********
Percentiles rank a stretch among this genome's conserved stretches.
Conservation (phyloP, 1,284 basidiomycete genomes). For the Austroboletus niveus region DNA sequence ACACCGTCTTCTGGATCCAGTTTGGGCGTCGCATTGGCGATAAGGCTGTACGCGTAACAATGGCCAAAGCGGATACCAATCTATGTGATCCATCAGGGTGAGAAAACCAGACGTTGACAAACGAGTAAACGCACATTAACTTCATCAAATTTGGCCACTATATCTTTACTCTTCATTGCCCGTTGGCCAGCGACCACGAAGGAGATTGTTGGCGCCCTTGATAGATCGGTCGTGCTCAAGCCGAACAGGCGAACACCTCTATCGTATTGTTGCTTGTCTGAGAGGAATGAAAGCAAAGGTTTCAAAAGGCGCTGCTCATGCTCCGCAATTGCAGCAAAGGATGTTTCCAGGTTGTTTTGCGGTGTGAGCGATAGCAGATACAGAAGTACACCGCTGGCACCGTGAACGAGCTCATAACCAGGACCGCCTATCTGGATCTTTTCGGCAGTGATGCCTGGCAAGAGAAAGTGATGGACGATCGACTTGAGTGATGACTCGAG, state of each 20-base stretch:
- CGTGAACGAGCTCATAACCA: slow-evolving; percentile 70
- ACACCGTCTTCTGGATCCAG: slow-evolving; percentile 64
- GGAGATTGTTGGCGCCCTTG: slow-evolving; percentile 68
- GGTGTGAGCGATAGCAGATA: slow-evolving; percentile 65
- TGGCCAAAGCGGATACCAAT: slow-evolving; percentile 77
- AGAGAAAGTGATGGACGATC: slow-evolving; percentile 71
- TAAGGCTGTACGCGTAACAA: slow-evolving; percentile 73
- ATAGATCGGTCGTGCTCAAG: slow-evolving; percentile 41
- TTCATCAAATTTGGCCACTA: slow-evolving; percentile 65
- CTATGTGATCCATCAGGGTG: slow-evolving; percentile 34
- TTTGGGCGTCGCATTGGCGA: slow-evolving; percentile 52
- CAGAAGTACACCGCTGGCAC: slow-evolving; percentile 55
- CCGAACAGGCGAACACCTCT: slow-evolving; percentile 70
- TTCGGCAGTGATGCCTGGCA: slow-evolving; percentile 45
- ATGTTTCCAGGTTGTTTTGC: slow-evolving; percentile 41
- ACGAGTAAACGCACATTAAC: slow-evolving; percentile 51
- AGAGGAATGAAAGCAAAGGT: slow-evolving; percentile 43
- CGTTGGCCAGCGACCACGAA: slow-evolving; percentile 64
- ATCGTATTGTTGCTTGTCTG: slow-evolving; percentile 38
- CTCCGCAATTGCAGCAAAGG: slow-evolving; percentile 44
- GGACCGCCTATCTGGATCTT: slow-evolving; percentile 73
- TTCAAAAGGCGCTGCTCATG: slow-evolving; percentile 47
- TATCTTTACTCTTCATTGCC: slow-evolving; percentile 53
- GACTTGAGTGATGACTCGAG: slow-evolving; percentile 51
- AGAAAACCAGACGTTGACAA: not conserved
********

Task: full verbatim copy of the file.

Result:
Percentiles rank a stretch among this genome's conserved stretches.
Conservation (phyloP, 1,284 basidiomycete genomes). For the Austroboletus niveus region DNA sequence ACACCGTCTTCTGGATCCAGTTTGGGCGTCGCATTGGCGATAAGGCTGTACGCGTAACAATGGCCAAAGCGGATACCAATCTATGTGATCCATCAGGGTGAGAAAACCAGACGTTGACAAACGAGTAAACGCACATTAACTTCATCAAATTTGGCCACTATATCTTTACTCTTCATTGCCCGTTGGCCAGCGACCACGAAGGAGATTGTTGGCGCCCTTGATAGATCGGTCGTGCTCAAGCCGAACAGGCGAACACCTCTATCGTATTGTTGCTTGTCTGAGAGGAATGAAAGCAAAGGTTTCAAAAGGCGCTGCTCATGCTCCGCAATTGCAGCAAAGGATGTTTCCAGGTTGTTTTGCGGTGTGAGCGATAGCAGATACAGAAGTACACCGCTGGCACCGTGAACGAGCTCATAACCAGGACCGCCTATCTGGATCTTTTCGGCAGTGATGCCTGGCAAGAGAAAGTGATGGACGATCGACTTGAGTGATGACTCGAG, state of each 20-base stretch:
- CGTGAACGAGCTCATAACCA: slow-evolving; percentile 70
- ACACCGTCTTCTGGATCCAG: slow-evolving; percentile 64
- GGAGATTGTTGGCGCCCTTG: slow-evolving; percentile 68
- GGTGTGAGCGATAGCAGATA: slow-evolving; percentile 65
- TGGCCAAAGCGGATACCAAT: slow-evolving; percentile 77
- AGAGAAAGTGATGGACGATC: slow-evolving; percentile 71
- TAAGGCTGTACGCGTAACAA: slow-evolving; percentile 73
- ATAGATCGGTCGTGCTCAAG: slow-evolving; percentile 41
- TTCATCAAATTTGGCCACTA: slow-evolving; percentile 65
- CTATGTGATCCATCAGGGTG: slow-evolving; percentile 34
- TTTGGGCGTCGCATTGGCGA: slow-evolving; percentile 52
- CAGAAGTACACCGCTGGCAC: slow-evolving; percentile 55
- CCGAACAGGCGAACACCTCT: slow-evolving; percentile 70
- TTCGGCAGTGATGCCTGGCA: slow-evolving; percentile 45
- ATGTTTCCAGGTTGTTTTGC: slow-evolving; percentile 41
- ACGAGTAAACGCACATTAAC: slow-evolving; percentile 51
- AGAGGAATGAAAGCAAAGGT: slow-evolving; percentile 43
- CGTTGGCCAGCGACCACGAA: slow-evolving; percentile 64
- ATCGTATTGTTGCTTGTCTG: slow-evolving; percentile 38
- CTCCGCAATTGCAGCAAAGG: slow-evolving; percentile 44
- GGACCGCCTATCTGGATCTT: slow-evolving; percentile 73
- TTCAAAAGGCGCTGCTCATG: slow-evolving; percentile 47
- TATCTTTACTCTTCATTGCC: slow-evolving; percentile 53
- GACTTGAGTGATGACTCGAG: slow-evolving; percentile 51
- AGAAAACCAGACGTTGACAA: not conserved